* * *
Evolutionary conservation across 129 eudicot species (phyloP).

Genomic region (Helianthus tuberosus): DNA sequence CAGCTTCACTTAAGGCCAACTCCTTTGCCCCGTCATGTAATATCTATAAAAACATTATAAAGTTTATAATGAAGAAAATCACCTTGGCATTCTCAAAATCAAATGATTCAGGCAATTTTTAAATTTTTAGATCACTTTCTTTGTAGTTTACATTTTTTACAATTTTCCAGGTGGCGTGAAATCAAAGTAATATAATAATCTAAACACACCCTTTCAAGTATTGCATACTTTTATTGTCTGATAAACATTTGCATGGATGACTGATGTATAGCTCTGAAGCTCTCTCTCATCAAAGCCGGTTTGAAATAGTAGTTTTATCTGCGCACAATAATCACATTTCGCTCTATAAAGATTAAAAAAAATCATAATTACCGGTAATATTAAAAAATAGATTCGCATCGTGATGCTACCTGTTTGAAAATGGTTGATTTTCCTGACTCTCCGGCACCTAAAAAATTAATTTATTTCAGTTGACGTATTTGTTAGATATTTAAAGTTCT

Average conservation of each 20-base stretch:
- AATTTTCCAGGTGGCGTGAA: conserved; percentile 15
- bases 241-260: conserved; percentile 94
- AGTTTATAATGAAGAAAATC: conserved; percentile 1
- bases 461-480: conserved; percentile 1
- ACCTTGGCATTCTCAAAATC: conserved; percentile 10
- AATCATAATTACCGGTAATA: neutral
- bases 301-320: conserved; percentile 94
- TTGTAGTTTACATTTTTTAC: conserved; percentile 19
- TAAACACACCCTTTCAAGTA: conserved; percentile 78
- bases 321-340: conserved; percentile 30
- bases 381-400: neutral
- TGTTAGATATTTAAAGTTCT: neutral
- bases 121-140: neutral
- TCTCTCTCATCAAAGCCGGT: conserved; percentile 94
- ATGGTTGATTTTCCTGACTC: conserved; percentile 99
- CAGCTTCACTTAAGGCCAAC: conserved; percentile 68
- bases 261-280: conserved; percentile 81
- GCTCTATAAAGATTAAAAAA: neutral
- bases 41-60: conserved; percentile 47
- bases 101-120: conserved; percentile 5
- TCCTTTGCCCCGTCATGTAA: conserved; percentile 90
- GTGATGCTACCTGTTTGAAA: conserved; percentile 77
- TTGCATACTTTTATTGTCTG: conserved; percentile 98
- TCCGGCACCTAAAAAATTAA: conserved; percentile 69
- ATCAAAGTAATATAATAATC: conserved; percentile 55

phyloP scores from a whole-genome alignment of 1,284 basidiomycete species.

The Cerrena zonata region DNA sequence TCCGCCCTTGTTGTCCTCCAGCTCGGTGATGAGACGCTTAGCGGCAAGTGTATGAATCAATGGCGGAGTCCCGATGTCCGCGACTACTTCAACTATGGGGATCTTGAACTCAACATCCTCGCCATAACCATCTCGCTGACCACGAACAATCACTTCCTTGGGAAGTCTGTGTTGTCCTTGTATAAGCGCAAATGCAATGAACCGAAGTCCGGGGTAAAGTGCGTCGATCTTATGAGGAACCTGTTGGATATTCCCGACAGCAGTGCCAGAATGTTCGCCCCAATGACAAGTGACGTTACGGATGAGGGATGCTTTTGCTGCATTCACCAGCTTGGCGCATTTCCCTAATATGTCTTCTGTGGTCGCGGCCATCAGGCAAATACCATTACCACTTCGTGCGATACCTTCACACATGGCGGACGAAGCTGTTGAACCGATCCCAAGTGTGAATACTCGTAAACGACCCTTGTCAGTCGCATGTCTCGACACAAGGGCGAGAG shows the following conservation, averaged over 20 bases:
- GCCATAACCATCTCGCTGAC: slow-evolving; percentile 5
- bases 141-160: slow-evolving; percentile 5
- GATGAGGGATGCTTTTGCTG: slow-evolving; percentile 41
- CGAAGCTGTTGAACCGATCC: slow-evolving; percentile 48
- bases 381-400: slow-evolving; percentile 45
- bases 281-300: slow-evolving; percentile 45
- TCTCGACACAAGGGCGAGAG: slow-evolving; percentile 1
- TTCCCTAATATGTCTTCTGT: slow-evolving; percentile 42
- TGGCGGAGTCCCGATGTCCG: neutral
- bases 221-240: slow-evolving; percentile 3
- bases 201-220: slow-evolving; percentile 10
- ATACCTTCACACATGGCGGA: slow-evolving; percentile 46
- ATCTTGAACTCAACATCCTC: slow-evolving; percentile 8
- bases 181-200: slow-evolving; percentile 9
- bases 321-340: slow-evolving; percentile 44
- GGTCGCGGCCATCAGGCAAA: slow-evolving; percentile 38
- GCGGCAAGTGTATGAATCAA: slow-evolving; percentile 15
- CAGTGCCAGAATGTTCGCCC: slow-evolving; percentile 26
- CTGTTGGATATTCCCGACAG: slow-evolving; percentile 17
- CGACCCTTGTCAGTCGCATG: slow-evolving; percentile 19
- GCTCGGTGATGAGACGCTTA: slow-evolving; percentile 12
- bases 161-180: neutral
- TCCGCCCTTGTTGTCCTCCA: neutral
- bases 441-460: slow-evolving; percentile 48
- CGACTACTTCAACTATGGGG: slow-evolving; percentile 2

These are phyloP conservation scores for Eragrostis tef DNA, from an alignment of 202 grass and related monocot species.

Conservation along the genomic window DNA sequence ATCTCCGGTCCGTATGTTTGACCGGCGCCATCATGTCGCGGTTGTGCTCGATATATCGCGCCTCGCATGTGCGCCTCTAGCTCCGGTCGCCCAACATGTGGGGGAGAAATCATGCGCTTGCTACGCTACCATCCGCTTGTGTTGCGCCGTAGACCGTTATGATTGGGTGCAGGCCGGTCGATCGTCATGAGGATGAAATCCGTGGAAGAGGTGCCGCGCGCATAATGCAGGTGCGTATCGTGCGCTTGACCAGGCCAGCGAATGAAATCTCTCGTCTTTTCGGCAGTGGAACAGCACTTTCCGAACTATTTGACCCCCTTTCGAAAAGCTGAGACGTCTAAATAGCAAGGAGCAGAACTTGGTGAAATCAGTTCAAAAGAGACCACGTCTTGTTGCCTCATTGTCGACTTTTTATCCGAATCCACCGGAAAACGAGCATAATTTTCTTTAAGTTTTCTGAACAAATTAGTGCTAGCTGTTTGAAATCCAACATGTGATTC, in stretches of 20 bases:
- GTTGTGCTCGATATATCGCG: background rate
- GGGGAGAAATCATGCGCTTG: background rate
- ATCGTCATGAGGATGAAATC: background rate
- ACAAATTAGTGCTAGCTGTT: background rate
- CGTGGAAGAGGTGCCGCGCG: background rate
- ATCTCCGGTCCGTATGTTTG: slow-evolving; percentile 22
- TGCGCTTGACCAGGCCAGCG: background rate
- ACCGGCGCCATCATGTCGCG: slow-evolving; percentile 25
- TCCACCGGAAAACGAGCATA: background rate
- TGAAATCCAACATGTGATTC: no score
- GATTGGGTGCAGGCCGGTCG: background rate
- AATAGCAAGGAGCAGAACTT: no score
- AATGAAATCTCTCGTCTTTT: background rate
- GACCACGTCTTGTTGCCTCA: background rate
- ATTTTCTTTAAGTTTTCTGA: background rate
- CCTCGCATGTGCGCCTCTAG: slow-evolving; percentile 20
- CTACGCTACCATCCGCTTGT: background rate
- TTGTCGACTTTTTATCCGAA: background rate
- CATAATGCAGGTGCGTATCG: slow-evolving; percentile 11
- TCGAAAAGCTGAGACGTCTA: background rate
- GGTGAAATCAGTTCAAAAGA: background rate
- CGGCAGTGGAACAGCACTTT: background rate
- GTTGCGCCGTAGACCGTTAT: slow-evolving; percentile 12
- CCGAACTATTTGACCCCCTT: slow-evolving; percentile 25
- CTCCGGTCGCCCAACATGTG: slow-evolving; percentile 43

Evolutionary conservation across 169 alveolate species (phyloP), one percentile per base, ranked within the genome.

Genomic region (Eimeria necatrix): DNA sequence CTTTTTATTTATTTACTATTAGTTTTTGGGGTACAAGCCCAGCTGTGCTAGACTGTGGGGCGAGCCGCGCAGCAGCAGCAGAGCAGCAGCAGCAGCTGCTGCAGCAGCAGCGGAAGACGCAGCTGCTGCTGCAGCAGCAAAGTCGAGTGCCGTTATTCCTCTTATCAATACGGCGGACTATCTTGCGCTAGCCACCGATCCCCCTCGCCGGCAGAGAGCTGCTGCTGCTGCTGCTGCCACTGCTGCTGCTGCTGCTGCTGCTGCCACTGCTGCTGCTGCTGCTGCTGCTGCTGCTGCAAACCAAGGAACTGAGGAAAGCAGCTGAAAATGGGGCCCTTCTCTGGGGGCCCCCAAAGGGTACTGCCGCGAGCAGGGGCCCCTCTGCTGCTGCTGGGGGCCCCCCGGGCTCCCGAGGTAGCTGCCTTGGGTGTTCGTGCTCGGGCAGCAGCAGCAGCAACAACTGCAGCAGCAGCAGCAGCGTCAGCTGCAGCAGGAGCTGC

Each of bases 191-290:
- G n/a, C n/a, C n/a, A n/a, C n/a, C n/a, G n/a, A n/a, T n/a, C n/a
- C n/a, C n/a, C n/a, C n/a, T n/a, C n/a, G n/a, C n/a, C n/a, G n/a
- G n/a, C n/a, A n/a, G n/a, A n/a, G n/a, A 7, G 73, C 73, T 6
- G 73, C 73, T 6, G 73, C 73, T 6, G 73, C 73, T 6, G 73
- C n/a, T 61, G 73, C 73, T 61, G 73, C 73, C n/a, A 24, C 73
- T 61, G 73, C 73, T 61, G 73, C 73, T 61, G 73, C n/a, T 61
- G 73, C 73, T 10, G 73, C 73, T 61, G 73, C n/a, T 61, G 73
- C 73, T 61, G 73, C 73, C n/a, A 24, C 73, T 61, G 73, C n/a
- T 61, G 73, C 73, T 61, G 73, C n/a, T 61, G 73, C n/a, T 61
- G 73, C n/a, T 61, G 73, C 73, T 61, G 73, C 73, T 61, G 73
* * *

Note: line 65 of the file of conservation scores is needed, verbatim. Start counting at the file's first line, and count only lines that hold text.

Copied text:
- ACCGGCGCCATCATGTCGCG: slow-evolving; percentile 25